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Tuesday, August 6, 2013

ARRT Takes Over the Blog: Genre X by Rebecca Malinowski

Today I want to showcase Steering Committee Member Rebecca Malinowski's work with her team at the Oak Park Public Library [an immediate neighbor to the BPL].  Below, she is sharing the new Genre X list which some of you may have seen at ALA in June.

Genre X at the Oak Park Public Library started as a book discussion for adults in their 20s and 30s in 2007. The late start time and off-site location appeal to working adults who have a lengthy commute or parents with young children who need attention during the after school hours. Our moderators have also purposefully selected titles we think have special appeal to adults in their 20s and 30s and avoided the more typical book club fare. All of our past and future selections are available on our Goodreads page, which we update regularly.

The Big List of Books and Media was originally developed in 2009 and featured books, movies, music, television, and websites for our target audience. Genre X’s current team, Alex Skinner, Jennifer Czajka, and I, revamped the list with the help of our current practicum student, Brandon Buckley. The list is designed as a quick resource for librarians looking for display material, book club selections, or a readers advisory tool.

Major changes to this list include:
  • removing the music section--we decided that music is too vast a category with very widely ranging appeal to narrow down
  • including more television shows and films--with the growth in popularity of streaming services like Netflix and Hulu, tv and movies from childhood and adolescence are getting additional spotlight.
  • noting key authors or directors--for most of the creators on this list, we were able to narrow their work down to the title with the most appeal for this group. Some authors, though, have produced a body of work that appeals to our audience.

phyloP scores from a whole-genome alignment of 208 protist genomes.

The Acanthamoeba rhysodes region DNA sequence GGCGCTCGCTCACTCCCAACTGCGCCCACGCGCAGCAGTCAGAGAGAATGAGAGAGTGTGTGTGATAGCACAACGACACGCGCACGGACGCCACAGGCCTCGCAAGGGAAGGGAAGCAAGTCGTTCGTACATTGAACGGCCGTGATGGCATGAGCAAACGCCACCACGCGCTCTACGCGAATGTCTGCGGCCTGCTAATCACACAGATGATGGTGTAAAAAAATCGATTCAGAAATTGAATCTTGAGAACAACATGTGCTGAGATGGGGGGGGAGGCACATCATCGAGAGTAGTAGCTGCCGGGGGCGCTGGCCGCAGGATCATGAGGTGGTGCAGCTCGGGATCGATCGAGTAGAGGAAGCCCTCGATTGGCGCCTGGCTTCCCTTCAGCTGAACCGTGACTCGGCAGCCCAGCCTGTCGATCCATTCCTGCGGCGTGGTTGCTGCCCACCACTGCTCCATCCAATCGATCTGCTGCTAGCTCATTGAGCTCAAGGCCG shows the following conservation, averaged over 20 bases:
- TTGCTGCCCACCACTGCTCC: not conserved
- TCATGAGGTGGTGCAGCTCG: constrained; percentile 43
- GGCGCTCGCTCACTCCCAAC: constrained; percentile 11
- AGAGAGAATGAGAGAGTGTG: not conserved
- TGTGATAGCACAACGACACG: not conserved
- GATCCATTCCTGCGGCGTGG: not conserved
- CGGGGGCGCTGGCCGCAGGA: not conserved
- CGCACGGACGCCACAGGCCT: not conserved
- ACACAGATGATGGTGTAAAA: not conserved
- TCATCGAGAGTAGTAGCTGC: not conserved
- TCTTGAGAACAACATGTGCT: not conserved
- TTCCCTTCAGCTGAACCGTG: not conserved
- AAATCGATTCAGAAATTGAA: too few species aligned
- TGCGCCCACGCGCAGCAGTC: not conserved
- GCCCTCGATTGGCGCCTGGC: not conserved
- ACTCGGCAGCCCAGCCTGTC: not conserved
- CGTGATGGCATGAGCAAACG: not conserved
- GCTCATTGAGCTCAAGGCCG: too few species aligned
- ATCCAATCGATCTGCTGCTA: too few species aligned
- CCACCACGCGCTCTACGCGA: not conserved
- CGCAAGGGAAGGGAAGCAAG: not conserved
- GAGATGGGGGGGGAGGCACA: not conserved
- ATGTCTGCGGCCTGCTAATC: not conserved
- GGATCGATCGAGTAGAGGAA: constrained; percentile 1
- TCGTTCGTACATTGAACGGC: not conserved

We talk a lot about titles appealing to our audience, which raises the questions, “Who is our audience?” and “What appeals to them?”

First, our audience. Genre X targets adults in their 20s and 30s in Oak Park, IL. According to the 2010 census, 26% of Oak Park’s residents are adults in their 20s and 30s, which is in line with our cardholder data. Looking at the same data set, we see that Oak Parkers are predominantly identify as white, with 22% of the population identifying as Black or African American, 7% Hispanic or Latino of any race, and 5% Asian.

Anecdotally, our audience is largely young professionals, with a small number undergraduate and graduate students. When it comes to our book discussion attendees, we see people who have strong opinions but are fairly adventurous readers. Historically, when asked if they’d like to assist with selecting titles for the group, they were happy to leave selection to staff.

In selecting books for our discussions, we aim for titles that we think will specifically appeal to our target audience, and that are, in some way, different than many traditional book club selections. We do this to discourage attendees from outside of our target demographic and to attract positive attention from potential members.

We select titles twice each year. By selecting five or six months at a time (we don’t have a discussion in December), we are able to look at our slate of books as a whole and create a diverse body. A typical slate will include at least one non-fiction title, a translated work or title that focuses on diversity, and a balance of male and female authors. We read across genres, and have included Young Adult and graphic novels in our selections.